Silver Chalice, The (1954): Paul Newman Screen Debut in Stiff Historical Epic

Fresh off from the Broadway stage, Paul Newman made his feature screen debut at age 29 in The Silver Chalice, a film that was dismissed at the time as a preposterous flop.

Yet seen from today’s perspective, the movie deserves a second look, even if it only gives a brief glimpse into the forceful, confident, charismatic mega-star performer that Newman would become.

Reportedly, the “Silver Chalice” caused embarrassment to Newman himself, who claimed to have cringed whenever it shows on TV. To be sure, the narrative is dull, episodic, and overblown, containing many awkward moments that don’t flatter Newman, but the picture boasts an interesting visual look and production design.

Our Grade: C+ (** out of *****)

A film version of Thomas B. Costain’s novel, “Silver Chalice” lacks the clarity and dramatic momentum of the literary source.  End result is a kitschy Christian yarn about Nero’s villainous machinations, and the court intrigues and power plays of early Christian figures, such as Peter, Luke, Linus and Ignatius, all staged in a ponderous style, despite the fact that they are played by competent character actors.

Constantly shifting panoramas and vistas, which are the best element of the picture, the plot centers on a young Greek Sculptor named Basil (Newman), who is sold into slavery through the machinations of a conniving uncle who wants the boy’s inheritance. Arriving in Rome, Basil is subjected to deprivations until he wins recognition for his bravery and talent.

Basil is later courting two vastly different women, the shy, loving, and self-effacing Deborra (Italian born Pier Angeli) and the more flamboyant, enticing, and voluptuous Helena (the very Amrican Virginia Mayo, who seems out of place), who had known him in childhood.

Later on, in Jerusalem, Basil becomes involved with Christian leaders and is eventually commissioned to create a reliquary, a receptacle for the chalice from which Christ allegedly drank at the Last Supper.

In quick brushes of plot, Basil runs afoul of various pagan villains, forced into exhibitions of swordplay, then captured and escapes, and eventually wins freedom and happiness

Newman’s embarrassment with the film might be understandable for a young and ambitious plyer, associated with the Actors Studio.  However, it should be noted that several critics of the time were kind and hospitable to the fledgling talent.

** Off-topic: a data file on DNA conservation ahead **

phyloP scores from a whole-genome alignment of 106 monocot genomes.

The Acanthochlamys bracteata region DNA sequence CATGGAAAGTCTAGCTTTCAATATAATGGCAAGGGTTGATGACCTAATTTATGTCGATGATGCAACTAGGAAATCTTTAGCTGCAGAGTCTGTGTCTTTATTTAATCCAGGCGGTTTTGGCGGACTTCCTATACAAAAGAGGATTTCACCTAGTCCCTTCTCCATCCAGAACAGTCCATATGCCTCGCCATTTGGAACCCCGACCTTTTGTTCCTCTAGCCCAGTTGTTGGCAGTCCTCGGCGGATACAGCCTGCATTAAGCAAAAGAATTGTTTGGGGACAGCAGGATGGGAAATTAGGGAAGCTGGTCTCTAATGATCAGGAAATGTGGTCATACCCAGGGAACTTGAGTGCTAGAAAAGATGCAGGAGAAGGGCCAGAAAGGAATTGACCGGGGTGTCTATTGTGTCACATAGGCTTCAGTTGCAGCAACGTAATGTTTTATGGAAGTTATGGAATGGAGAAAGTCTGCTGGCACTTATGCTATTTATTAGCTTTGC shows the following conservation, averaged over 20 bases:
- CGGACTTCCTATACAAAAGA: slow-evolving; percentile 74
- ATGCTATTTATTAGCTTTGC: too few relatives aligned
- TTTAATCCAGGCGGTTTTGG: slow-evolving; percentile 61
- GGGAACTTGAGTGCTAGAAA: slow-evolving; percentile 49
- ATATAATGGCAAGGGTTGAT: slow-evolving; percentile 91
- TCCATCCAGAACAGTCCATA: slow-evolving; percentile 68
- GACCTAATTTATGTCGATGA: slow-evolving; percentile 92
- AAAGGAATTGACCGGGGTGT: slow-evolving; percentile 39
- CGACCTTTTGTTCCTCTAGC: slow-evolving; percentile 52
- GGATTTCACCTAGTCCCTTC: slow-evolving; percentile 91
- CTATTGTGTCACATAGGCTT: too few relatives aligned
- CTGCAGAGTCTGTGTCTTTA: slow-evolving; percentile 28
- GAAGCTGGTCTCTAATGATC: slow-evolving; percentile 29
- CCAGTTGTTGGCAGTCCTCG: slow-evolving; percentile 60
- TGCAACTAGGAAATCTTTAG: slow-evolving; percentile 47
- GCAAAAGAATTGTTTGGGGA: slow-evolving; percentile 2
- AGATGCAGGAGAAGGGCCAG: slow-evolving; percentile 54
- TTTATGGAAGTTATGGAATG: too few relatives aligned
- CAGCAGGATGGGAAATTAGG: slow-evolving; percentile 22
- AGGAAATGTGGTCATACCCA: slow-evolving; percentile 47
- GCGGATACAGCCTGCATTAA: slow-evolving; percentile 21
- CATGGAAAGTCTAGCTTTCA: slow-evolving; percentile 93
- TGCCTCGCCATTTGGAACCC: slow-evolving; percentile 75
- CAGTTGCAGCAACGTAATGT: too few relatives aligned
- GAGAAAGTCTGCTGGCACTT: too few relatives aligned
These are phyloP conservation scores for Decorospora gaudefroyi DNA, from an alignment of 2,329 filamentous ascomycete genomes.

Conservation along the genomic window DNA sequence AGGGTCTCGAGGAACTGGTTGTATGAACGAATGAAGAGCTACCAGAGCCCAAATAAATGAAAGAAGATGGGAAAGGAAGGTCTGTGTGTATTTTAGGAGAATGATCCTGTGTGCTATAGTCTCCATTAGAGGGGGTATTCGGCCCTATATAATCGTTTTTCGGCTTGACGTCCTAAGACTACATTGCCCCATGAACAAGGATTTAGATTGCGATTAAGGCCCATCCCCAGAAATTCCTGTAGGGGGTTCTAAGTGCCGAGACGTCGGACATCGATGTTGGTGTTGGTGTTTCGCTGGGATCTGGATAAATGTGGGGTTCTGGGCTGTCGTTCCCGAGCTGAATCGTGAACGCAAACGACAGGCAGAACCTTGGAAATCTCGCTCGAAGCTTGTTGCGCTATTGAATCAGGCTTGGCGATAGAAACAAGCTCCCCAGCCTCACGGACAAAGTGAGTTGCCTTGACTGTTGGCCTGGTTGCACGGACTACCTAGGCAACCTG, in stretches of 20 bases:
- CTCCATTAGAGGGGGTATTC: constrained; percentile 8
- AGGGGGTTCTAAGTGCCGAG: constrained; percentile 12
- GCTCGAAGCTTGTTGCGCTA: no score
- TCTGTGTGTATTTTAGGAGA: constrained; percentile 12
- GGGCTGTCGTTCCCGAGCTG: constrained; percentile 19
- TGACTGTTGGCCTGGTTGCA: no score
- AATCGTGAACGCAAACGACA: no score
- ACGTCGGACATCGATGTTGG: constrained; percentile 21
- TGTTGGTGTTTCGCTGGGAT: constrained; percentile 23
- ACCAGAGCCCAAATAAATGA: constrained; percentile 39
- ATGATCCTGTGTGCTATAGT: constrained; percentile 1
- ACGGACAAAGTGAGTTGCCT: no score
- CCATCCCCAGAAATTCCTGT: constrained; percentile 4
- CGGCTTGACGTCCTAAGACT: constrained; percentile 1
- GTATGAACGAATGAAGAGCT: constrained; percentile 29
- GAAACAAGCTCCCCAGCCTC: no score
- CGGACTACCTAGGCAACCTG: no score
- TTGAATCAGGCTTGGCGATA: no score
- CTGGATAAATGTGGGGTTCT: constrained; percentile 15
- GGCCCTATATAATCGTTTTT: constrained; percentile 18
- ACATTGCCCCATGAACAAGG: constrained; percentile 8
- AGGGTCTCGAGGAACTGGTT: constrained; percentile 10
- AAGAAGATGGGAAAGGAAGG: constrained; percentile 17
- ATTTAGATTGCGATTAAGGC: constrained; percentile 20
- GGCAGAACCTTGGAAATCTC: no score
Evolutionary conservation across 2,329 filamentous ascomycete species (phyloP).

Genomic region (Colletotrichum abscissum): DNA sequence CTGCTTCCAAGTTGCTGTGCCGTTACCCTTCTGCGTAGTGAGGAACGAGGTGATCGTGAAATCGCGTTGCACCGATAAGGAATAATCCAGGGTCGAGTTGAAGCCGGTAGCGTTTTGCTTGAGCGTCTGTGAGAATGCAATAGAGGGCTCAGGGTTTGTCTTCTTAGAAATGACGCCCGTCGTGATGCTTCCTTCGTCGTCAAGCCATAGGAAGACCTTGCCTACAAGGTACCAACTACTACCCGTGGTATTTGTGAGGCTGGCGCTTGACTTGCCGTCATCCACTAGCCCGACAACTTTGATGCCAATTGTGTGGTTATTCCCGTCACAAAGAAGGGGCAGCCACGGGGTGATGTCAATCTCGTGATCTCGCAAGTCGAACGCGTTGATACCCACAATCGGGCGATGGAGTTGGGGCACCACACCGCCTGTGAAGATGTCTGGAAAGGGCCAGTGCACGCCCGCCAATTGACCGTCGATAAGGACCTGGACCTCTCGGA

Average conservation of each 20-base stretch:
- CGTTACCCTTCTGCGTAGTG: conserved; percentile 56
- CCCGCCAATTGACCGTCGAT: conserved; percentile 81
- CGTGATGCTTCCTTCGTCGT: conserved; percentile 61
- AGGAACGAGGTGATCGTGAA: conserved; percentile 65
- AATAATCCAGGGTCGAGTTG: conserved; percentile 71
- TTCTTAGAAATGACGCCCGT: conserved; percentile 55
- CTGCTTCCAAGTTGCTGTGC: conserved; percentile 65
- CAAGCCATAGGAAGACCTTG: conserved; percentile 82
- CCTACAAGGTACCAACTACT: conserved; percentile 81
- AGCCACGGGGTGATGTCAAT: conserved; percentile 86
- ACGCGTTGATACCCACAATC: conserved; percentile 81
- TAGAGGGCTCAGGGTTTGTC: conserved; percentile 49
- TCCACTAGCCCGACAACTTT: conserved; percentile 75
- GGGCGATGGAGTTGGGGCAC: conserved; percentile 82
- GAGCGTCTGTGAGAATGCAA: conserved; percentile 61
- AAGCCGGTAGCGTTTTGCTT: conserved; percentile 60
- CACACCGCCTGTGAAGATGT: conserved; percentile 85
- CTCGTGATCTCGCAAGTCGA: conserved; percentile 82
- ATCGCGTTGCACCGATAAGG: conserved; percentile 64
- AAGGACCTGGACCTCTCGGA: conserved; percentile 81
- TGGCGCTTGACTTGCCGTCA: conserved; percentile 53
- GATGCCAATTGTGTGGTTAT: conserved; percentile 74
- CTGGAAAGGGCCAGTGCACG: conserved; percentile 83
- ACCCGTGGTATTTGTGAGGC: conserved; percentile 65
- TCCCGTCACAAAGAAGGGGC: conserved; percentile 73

Though misdirected to act in a stiff, wooden style, there are clear indications of the charming Newman to come in the late 1950s and throughout the 1960s. You could spot the vibrant physique, the fabulous blue and alert eyes, and the hypnotic gleam that the later Newman would become known for. Even detractors of the film would have to acknowledge his naturally virile magnetism, his onscreen charisma, which would make him famous for the next three decades or so.

The film featured unusual semi-abstract settings and decor, created by the stage designer Rolfe Gerard in a striking departure from the standard of other  Hollywood biblical “epics.”

Oscar  Nominations: 1

Franz Waxman’s musical score was nominated for an Oscar Award, but did not win.

One of the nastiest critics, John McCarten, famously wrote in the “New Yorker”: “As the Greek sculptor, Paul Newman, a lad who resembles Marlon Brando, delivers his lines with the emotional fervor of a Putnam Division conductor announcing local stops.”

The critic Otis Guernsey observed in the “New York Herald Tribune,” that the movie was a limited epic about early Christians, Palestinians rebels, and Nero, in a mammoth-sized continuity running over two hours long.

Still other reviewers thought that the “Silver Chalice” looked like a small theater production of MGM’s 1950 blockbuster historical epic, “Quo Vadis,” with the latter’s stylized sets and without a good plot or even lions or other extras.